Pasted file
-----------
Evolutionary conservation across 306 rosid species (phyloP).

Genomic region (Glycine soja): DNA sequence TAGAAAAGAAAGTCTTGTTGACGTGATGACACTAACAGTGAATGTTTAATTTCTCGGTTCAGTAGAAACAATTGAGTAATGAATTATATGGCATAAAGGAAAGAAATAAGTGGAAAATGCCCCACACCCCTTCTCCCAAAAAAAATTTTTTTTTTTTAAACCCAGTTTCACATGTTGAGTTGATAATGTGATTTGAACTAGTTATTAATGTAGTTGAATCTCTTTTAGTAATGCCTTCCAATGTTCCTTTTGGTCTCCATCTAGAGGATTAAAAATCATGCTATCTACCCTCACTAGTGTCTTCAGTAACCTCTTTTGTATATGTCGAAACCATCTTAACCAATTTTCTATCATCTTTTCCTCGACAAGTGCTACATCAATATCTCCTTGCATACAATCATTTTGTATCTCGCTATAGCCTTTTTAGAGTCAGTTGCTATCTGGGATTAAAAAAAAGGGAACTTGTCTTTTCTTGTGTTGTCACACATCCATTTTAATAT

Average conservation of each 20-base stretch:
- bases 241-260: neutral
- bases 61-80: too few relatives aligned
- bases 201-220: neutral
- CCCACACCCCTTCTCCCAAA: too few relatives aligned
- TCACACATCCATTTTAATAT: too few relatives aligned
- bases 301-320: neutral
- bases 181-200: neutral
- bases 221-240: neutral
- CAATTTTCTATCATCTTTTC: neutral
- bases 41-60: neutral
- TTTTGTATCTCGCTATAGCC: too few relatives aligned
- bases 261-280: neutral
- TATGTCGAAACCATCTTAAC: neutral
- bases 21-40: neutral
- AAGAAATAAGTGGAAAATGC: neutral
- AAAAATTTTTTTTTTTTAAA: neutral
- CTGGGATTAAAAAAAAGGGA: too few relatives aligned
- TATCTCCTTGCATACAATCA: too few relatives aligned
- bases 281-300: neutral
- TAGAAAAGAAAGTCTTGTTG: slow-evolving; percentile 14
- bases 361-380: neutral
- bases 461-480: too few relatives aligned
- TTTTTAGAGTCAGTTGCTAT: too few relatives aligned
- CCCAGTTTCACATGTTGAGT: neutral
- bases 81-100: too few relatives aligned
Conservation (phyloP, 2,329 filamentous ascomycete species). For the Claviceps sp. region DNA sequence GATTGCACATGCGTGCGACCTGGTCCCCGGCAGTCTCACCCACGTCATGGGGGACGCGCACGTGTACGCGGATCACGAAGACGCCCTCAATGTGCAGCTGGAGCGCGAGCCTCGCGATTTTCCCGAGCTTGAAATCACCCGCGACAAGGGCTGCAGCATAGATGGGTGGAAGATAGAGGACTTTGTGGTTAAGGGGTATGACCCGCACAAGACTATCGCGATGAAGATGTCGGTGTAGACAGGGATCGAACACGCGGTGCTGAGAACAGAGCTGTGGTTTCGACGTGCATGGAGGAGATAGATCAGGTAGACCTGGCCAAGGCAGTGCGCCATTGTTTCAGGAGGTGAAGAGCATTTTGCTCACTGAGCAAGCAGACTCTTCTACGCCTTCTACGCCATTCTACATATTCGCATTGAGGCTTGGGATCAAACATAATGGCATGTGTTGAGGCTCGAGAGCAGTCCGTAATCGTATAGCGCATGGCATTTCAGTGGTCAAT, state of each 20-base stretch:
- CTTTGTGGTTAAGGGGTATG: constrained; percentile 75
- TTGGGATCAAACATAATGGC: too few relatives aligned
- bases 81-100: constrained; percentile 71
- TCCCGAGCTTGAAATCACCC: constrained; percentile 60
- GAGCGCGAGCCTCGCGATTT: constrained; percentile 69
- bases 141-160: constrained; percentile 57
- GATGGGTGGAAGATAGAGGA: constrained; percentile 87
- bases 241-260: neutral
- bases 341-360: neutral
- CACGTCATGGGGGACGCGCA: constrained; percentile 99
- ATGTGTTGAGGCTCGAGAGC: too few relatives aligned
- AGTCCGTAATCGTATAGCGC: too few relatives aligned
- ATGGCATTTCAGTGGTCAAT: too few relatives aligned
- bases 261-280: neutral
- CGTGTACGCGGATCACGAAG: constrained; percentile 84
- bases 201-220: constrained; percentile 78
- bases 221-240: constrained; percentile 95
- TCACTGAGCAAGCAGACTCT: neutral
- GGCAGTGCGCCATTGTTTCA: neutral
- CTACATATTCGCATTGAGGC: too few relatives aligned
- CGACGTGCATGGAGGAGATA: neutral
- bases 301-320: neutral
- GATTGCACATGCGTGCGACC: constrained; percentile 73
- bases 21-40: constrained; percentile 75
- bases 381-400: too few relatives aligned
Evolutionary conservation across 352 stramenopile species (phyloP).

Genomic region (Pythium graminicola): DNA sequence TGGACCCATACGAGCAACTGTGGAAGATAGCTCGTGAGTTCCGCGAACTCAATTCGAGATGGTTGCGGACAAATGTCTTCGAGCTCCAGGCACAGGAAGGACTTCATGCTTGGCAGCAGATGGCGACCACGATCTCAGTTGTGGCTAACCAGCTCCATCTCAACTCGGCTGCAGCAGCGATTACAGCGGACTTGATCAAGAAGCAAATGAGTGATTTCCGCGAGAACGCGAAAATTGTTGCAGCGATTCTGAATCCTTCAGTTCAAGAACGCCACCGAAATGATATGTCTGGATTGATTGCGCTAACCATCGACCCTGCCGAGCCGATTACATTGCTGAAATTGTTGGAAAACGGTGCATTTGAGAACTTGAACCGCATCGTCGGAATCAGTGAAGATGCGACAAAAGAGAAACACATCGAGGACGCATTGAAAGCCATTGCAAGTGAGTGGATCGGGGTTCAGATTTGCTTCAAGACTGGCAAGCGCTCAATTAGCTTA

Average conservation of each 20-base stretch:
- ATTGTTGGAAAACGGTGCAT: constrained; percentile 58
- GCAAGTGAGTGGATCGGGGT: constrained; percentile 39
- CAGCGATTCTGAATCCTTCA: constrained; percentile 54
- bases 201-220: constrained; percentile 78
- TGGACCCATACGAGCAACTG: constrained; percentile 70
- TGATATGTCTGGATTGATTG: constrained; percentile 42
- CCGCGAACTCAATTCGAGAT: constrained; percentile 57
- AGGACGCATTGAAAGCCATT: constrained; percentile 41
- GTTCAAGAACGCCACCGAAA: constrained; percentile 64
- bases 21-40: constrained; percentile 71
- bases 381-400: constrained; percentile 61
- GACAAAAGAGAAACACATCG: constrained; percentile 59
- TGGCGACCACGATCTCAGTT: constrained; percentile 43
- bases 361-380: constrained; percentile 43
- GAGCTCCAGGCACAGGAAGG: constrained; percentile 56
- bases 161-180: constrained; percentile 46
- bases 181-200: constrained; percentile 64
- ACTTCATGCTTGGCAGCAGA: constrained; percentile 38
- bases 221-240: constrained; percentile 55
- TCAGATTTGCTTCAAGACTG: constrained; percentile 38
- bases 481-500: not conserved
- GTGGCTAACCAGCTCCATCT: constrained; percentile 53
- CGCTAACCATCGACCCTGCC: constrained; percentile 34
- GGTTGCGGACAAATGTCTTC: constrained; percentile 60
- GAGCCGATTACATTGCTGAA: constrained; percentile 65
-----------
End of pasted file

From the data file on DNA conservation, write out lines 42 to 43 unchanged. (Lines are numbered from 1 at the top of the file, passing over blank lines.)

- ATGGCATTTCAGTGGTCAAT: too few relatives aligned
- bases 261-280: neutral